That’s sad. I paddled that stretch of the St Joe river many times, from Jasper Dairy to Riverview. The first miles after Jasper Dairy have multiple turns, often with fallen trees. Even if the St Joe is slow-moving, one can easily get caught by a tree and be pushed down. False sense of safety, I guess.

That’s a good policy

Yes. I see a LOT of obviously unprepared and oblivious paddlers. A couple of years ago I ran into a young couple that was preparing to try their new Hobie pedal tandem for the first time…but they would have launched into a river at near record flood stage with very strong current. Fortunately the wife understood my hints and they didn’t launch.

Great point that pausing for just a moment to think is a good idea. I imagine that the rescuer underestimated the river and probably never thinks about PFD’s (or flotation cushions) but that’s speculation. I would also guess that the person that went in was whoever felt responsible for the child in the water and if it was me I’d probably dive in instantly no matter where it happened.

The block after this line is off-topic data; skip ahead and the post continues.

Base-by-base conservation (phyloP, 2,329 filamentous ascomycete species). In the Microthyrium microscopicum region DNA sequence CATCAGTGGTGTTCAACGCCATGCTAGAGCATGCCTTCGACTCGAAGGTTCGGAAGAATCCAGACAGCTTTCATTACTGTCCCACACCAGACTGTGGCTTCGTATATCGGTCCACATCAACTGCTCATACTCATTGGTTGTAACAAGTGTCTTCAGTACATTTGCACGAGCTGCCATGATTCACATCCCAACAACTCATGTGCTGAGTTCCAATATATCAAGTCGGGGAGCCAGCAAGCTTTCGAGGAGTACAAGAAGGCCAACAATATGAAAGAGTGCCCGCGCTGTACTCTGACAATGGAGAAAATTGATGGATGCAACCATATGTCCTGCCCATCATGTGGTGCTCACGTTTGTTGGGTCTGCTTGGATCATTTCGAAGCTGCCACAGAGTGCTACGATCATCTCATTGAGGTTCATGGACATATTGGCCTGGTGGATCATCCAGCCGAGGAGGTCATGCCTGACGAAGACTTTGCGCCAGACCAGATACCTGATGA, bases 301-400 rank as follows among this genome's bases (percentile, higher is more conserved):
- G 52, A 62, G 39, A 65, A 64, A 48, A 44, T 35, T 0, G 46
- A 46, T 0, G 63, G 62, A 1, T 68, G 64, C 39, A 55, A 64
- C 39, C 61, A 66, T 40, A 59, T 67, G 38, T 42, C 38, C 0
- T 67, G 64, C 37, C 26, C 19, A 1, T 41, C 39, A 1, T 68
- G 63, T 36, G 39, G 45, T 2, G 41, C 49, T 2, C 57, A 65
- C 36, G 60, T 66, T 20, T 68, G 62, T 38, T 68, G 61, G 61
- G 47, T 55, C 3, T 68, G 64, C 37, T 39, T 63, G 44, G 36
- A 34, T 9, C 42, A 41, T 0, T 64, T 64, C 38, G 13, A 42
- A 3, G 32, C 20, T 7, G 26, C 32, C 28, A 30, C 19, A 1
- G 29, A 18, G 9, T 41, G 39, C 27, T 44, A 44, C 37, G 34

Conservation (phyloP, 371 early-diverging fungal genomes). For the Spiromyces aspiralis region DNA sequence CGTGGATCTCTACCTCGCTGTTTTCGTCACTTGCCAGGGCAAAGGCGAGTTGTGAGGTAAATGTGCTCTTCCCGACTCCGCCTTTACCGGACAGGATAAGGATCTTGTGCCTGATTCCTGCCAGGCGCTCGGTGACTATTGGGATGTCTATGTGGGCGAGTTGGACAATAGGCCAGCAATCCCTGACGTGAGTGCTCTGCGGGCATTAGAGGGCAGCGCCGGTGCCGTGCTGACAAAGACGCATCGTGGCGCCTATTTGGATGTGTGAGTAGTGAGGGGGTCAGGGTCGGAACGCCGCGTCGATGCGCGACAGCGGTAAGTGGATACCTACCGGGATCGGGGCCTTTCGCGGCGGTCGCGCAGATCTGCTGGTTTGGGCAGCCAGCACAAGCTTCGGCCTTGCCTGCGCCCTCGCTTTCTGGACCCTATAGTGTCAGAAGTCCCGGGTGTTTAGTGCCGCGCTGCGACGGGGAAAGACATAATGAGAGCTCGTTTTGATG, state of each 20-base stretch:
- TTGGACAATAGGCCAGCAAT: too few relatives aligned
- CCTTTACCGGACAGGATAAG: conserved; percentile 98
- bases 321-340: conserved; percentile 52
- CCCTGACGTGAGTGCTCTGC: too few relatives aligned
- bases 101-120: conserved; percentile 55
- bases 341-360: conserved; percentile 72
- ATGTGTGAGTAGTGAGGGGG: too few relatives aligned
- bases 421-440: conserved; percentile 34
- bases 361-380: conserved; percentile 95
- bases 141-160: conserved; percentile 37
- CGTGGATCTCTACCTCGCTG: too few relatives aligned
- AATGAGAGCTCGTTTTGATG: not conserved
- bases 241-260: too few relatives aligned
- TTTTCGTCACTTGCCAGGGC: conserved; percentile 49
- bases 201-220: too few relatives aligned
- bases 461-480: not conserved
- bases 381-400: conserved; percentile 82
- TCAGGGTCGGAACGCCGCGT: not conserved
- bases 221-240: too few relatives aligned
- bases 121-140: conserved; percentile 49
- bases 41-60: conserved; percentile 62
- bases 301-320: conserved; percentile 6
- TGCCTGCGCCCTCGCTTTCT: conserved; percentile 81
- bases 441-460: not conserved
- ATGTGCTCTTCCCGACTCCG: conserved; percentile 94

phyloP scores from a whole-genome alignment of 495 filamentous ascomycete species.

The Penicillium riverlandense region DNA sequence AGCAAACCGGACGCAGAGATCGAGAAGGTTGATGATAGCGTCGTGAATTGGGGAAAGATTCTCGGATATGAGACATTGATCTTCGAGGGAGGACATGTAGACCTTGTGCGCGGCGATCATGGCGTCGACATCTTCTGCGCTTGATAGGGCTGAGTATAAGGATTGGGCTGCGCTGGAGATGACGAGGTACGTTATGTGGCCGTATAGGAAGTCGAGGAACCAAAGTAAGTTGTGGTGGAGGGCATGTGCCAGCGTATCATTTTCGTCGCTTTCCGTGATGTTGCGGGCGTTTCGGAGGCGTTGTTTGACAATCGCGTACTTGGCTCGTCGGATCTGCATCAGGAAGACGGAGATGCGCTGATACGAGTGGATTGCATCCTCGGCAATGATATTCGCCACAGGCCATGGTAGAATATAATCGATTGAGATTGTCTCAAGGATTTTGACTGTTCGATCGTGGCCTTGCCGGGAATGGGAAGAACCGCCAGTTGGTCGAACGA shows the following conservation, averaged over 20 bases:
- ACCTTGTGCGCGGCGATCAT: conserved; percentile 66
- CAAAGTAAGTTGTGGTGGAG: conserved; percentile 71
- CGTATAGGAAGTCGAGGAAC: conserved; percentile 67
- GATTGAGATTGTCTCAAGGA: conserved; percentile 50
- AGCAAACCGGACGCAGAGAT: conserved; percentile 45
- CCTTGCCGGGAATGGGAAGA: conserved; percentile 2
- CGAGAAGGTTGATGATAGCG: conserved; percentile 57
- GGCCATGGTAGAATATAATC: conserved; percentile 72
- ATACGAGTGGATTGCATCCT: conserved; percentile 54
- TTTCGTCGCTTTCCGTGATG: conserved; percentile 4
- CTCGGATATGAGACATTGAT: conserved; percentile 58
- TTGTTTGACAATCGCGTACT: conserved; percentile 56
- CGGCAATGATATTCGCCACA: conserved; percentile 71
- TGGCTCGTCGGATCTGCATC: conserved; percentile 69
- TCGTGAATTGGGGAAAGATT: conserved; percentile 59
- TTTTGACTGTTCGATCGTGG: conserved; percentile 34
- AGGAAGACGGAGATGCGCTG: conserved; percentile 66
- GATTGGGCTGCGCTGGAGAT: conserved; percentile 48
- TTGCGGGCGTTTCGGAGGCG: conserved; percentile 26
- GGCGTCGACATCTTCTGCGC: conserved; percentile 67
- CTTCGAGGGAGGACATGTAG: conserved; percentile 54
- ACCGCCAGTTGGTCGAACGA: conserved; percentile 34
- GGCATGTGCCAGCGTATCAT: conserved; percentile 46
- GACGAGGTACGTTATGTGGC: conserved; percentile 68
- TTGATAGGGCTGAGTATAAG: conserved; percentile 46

I agree that every body of water probably takes lives. The St Joseph sure seems to do it more regularly than the Huron I used to paddle around Ann Arbor. And it always seems to affect me more/longer when something happens so near by. Makes me think I wish I was there to help, or that hopefully something good can come out of the tragedy. The news says they fished his body out 1/2 mile downstream of where he went in which brings it to maybe in sight of my recently taken picture.

I’m on that stretch often and bump into sunken trees or tree limbs every time I paddle since I try to sneak along the shoreline to avoid the current going upstream. Maybe I’ll see you on the water some time. I’m the only guy in a canoe. :grinning: